Be Careful of Who You are Stereotyping

I’m sharing a letter of mine that Mishpacha published in the current issue. Here is the letter – with minor cosmetic changes to make it even clearer.

My letter reacted to a single vignette in a treatment a few weeks ago of the increase in anti-Semitic incidents and sentiment in the United States. My letter proposes that we have to be careful not to brand entire communities as hostile, especially when those communities are a source of much pro-Israel sentiment. And even if this were not true, stereotyping itself is wrong, and should be beneath us as Torah Jews.


A theme of the frightening treatment of how anti-Semitism has come back into plain sight (An Uncertain Future, March 20) is that we are going to have to accommodate new realities. In one of the vignettes included, Yosef L. identified the fellow who deliberately jostled him at a gas station as “Hispanic.”

Let’s put aside for a moment the fact that we cry foul often enough when the New York Times labels some malfeasor as “Jewish,” while others are never labeled according to their ethnicity or religion. In this case, pointing out the fact that the aggressor in his case was Hispanic does not necessarily betray any malice on the part of the writer. Likely, it was simply a way of pointing out a hazard ahead. Indeed, the ADL 2016 survey of anti-Semitism in the US showed that Hispanics have an elevated rate of hatred for Jews.

But here is where we have to be careful. It is important that readers should not fall into a trap of stereotyping. First- because it is simply wrong to judge a class of people by the behavior of some. It is not yosher, and it is inaccurate. In this case, the same survey showed that the spike in anti-Semitism was contributed by new immigrants. By the second generation, Hispanic hatred of Jews was only slightly elevated above the national average. In all cases, it is still a minority. Should we reject a group of people – one that is growing in influence – because of a minority?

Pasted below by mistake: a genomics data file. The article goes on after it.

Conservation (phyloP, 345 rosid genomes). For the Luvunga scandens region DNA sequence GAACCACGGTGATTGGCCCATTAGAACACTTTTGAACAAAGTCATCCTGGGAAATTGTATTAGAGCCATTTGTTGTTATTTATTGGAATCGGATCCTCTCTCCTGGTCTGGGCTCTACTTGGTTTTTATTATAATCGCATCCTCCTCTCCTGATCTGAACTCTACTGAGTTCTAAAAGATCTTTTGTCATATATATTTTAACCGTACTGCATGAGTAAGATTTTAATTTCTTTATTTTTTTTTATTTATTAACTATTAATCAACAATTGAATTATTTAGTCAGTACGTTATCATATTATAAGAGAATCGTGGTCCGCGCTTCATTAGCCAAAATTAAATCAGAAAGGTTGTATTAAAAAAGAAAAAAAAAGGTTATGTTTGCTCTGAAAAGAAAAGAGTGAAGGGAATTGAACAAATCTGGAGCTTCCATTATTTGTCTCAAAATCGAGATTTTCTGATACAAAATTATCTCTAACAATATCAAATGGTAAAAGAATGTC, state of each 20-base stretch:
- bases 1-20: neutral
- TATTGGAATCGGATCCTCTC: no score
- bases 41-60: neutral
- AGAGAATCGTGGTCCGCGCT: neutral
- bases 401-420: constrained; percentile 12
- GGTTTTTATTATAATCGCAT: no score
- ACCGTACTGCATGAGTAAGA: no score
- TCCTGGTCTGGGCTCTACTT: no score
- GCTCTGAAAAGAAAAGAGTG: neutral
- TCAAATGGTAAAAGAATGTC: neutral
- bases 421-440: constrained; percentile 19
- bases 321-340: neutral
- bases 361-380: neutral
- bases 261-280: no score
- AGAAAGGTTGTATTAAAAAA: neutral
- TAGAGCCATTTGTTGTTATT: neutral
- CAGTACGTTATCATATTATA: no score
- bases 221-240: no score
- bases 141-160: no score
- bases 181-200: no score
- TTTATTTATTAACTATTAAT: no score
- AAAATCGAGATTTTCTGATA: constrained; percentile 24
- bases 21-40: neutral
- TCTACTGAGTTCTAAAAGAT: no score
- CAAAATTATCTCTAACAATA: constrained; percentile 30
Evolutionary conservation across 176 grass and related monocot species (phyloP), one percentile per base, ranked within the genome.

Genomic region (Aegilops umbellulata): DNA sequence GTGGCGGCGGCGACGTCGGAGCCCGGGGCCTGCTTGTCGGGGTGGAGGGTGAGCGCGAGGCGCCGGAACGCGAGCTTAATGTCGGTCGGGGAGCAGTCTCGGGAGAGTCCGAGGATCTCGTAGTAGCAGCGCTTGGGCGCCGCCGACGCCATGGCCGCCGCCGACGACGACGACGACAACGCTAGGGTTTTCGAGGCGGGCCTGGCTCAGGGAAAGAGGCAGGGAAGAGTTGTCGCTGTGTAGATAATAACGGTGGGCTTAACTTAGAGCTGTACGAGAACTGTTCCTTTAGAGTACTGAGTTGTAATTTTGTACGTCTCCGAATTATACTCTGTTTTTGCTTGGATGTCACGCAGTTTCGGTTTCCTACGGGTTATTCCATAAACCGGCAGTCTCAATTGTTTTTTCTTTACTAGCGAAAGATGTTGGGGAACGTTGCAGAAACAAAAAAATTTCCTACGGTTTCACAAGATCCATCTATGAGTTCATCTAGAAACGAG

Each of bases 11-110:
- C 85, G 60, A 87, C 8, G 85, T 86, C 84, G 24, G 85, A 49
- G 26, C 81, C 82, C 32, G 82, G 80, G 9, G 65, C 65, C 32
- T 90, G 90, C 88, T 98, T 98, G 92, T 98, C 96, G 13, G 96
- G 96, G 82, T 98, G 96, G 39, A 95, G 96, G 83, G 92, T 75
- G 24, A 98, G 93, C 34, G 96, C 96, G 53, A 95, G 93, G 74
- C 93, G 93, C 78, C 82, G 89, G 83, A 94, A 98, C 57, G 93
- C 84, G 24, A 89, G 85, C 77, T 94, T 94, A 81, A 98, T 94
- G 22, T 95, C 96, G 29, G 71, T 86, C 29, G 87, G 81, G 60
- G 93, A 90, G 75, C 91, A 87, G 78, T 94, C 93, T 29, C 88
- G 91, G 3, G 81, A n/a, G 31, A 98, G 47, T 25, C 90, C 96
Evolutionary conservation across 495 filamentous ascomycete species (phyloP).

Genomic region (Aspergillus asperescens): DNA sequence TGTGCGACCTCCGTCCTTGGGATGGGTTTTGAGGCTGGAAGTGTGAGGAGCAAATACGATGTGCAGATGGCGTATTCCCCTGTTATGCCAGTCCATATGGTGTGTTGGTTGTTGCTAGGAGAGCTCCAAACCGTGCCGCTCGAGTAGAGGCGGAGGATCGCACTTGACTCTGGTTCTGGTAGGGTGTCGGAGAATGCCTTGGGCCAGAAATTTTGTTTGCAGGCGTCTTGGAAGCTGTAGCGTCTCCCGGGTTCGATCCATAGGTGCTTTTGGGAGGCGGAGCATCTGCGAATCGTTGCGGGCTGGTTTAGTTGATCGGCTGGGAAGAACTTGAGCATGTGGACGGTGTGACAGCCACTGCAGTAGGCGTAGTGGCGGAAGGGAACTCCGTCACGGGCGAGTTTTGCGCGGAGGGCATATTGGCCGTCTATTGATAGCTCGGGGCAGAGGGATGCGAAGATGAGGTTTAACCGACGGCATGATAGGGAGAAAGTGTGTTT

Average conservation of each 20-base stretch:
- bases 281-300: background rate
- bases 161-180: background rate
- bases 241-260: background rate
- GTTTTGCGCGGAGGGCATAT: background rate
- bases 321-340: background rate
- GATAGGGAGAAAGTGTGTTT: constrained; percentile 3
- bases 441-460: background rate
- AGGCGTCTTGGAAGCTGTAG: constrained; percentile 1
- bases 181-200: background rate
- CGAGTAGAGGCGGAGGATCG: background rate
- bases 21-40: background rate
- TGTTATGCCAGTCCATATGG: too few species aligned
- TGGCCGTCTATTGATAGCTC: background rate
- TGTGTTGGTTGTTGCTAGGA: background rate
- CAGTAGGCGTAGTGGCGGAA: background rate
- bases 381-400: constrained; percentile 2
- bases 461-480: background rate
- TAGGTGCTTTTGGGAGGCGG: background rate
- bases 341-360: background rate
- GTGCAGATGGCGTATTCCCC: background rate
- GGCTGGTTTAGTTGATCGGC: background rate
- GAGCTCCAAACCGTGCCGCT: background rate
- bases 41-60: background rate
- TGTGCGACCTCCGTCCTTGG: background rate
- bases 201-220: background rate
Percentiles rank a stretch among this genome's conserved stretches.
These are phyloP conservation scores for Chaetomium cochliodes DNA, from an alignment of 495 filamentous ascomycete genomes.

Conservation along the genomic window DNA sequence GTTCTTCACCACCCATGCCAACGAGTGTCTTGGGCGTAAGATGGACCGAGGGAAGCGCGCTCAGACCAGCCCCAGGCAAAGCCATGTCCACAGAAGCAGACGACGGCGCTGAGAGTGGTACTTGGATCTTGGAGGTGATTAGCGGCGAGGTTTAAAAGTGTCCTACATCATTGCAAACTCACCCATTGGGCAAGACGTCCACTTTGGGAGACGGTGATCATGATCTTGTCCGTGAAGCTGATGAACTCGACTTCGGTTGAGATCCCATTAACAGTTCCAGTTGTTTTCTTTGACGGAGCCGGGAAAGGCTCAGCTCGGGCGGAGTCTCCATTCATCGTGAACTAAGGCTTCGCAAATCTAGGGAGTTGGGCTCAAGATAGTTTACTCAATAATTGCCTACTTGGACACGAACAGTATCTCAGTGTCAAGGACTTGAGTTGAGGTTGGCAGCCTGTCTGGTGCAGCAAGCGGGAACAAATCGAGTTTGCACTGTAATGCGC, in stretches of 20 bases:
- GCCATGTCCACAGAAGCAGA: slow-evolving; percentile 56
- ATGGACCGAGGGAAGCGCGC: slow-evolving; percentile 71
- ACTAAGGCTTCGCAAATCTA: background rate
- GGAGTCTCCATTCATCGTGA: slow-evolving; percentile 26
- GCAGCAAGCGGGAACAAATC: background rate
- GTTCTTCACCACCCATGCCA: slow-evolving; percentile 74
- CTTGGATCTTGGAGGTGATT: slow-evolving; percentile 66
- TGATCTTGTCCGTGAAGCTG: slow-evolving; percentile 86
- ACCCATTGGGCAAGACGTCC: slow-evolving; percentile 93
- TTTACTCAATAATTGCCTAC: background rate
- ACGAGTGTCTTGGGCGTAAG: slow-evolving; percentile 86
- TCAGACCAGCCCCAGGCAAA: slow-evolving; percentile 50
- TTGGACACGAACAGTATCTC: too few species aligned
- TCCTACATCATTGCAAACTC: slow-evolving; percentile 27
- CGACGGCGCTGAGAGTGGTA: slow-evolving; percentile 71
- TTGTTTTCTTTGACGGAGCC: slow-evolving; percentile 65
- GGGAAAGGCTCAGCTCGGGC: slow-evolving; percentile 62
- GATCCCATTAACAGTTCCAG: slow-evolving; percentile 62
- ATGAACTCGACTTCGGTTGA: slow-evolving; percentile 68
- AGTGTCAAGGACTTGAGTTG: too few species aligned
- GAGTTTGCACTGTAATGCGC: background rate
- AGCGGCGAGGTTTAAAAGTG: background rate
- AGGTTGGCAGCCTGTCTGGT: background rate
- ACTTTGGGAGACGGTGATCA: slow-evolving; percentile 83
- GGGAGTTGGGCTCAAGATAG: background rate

Second – because we would be shooting ourselves in the foot. A few weeks ago, I sat in Mamila Mall with Rev. Efraim Valverde III, the pastor of a Hispanic church in Salinas, California. His congregants had marked International Holocaust Day by marching through the city en masse in commemoration. A motorist made several passes in his vehicle, screaming at them for supporting Israel and Jews. The pastor himself broadcasts pro-Jewish and pro-Israel programming regularly into Mexico – continuing a practice that began with his grandfather. Rev. Sammy Rodriguez spoke at the presidential inauguration. He heads up a network of hundreds of pro-Israel churches, and even employs a person to lead Israel advocacy. He is a personal friend – one of several leaders of entire groups of pro-Israel Hispanic churches that I know.

Under the inspired leadership of Rav Moshe Sherer z”l, Agudath Israel pursued working relationships with many non-Jewish groups and individuals. One of the new realities that we need to get used to is that to protect our way of life – and even our very security – we need all the friends we can get. Let’s not squander the substantial good that exists everywhere.

Rabbi Yitzchok Adlerstein

The Simon Wiesenthal Center

Los Angeles / Yerushalayim

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3 Responses

  1. Bob Miller says:

    Sometimes a descriptor does help the reader understand the motivation for an affront or a crime. Should we censor ourselves then?

    • We should stop and think whether the descriptor adds anything to anyone’s understanding, and also whether including it might be harmful in other arenas. Sometimes, we have to do a cost-benefit analysis. In principle, I don’t disagree with you. I did it myself in my reference to “Middle Eastern,” davka so people shouldn’t write off the rest of what I wrote to my swallowing some kumbaya pill

  2. DF says:

    This unfortunately relates back to something you posted two weeks ago, and what one of your colleagues on this site addresses today – mixed messages. For half a century we were taught that, as you say, descriptor’s don’t matter, and we should strive to be a color-blind society. But that is no longer the case. One’s race is, by a gigantic margin, far more prevalent an issue today than it ever was. In every case where it matters, one’s racial (or other) identity is today more important than his talent, merit, or intrinsic self-worth as an individual. As right as you undoubtedly are, it is very hard to preach “descriptors don’t matter” in 2019.

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